Williams: ‘A Tough Nut To Crack’

Democratic Candidate for
Los Alamos County Council

This folksy expression is how one of the consultants hired to draft our downtown master plan described our county. My parents have a prolific walnut tree; in reality, nuts aren’t very hard to crack—you just need the right tools. So let’s talk about the tools proposed by the consultants, Dekker/Perich/Sabatini (DPS), and why they won’t work without another, more important tool the county can create right now: a ban on ground-floor offices downtown.

At their visioning workshops, DPS presented what we might call the Santa Fe Railyard plan. You start with an area that’s ugly and run-down, where property values are low. The municipality creates a district and imposes strict design standards on (re)development in the area. It then begins a public investment program: redo the streets and sidewalks, landscape it, add public art, build some public facilities. It also sells the plan to investors, who buy dirt-cheap property and build it up to the municipality’s standards. The public investment and advertising draw people to the district, while the investors can charge rents appropriate for a budding-to-hip-to-thriving commercial area.

The terms DPS use are “place-making” (branding and advertising) and “catalyzing projects” (major public investments). Trouble is, the county has already tried both. Long before they hired DPS, the county widened and adjusted the sidewalks on Central Avenue, added cute lampposts with flower hangers, put up signs with pithy quotes and maps of downtown, branded the county a place “where discoveries are made,” commissioned a logo and paved it into an intersection, completely redid Ashley Pond, and built an extravagant municipal building.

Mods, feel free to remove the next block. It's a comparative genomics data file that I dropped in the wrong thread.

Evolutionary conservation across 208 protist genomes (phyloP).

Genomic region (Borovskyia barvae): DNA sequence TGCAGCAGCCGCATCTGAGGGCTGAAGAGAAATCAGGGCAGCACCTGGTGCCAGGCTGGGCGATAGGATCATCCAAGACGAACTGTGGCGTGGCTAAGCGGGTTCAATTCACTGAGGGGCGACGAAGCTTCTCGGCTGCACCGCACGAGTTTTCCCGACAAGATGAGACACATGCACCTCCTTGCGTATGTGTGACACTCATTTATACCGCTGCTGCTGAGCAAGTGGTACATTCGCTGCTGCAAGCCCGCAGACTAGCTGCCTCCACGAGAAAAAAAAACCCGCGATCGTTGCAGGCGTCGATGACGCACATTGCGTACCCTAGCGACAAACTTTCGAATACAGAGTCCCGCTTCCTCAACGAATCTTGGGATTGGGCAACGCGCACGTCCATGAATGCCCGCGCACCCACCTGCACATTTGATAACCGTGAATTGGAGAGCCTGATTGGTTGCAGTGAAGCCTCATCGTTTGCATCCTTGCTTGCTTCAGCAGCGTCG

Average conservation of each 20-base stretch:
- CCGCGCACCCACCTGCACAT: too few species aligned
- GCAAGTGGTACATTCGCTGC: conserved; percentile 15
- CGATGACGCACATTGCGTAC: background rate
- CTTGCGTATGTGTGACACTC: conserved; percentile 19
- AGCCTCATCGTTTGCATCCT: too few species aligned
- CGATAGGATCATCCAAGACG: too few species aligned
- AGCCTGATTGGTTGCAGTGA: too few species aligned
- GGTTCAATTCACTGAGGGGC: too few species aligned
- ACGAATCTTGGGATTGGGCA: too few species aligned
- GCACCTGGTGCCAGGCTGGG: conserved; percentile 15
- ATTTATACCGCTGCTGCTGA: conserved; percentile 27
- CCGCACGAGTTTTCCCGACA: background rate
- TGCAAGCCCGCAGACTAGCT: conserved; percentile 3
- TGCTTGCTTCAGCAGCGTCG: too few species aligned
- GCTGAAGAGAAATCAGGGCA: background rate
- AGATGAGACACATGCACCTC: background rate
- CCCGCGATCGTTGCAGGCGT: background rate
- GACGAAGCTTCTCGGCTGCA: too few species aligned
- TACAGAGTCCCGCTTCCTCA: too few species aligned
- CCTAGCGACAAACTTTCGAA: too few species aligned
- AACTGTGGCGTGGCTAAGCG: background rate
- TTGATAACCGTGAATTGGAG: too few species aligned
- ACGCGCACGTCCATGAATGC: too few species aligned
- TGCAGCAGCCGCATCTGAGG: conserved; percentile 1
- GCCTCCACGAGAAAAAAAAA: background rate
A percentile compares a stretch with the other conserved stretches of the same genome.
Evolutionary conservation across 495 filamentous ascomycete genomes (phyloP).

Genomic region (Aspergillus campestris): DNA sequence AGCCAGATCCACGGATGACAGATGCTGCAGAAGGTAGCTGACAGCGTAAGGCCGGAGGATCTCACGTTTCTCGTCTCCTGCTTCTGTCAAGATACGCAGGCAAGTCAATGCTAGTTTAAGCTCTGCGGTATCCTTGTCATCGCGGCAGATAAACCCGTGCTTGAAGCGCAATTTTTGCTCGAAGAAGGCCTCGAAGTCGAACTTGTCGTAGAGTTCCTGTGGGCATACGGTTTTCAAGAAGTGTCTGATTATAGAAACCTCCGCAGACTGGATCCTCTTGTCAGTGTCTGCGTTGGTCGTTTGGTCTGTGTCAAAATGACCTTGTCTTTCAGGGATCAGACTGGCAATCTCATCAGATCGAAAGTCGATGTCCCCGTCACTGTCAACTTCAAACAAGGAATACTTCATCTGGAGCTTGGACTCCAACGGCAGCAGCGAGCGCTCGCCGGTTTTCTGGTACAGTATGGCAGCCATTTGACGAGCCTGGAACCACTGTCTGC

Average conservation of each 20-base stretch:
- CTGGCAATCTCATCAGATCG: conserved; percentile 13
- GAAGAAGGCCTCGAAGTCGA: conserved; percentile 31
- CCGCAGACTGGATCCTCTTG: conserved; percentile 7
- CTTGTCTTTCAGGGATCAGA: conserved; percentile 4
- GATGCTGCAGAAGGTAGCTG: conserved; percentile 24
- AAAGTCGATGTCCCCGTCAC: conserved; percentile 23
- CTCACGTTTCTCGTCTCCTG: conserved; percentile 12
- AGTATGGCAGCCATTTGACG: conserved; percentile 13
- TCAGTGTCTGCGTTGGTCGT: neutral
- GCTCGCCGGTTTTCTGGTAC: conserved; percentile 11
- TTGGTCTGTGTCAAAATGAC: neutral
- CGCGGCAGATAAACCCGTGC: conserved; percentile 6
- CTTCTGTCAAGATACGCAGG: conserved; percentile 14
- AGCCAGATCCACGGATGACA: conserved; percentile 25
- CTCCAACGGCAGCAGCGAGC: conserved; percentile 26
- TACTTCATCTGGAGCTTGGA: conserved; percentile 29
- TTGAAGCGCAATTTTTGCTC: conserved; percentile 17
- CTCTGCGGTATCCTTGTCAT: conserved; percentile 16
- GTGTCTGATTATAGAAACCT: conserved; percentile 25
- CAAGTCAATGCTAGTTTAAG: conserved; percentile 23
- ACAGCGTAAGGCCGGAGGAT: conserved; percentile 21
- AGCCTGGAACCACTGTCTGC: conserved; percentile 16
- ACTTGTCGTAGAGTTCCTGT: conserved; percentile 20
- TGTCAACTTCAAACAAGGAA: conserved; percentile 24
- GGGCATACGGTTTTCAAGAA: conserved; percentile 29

So where’s our vibrant downtown? But they missed a key ingredient when implementing the SF Railyard plan in Los Alamos: the Railyard had low property values, so redevelopment made financial sense. In Los Alamos, commercial property values stay high because commercial valuation is driven by rental income, and the Lab and its subcontractors will pay whatever they’re asked. No amount of place-making and catalyzing projects will fix our downtowns unless we address the economics. Inflated commercial property values are literally holding the downtowns hostage.

This is why we need a downtown ground-floor office ban. Los Alamos is a place where business can’t afford to stay in the county, while planners throw around buzzwords like “walkability.” Council is left wondering why the catalyzing projects fizzled out, but the reason is simple: that approach strengthens depressed markets, but has little impact on inflated markets. Our downtowns can change, the nut can be cracked, but we have to take action that’s laser-focused on cost—after all, business doesn’t run on good intentions.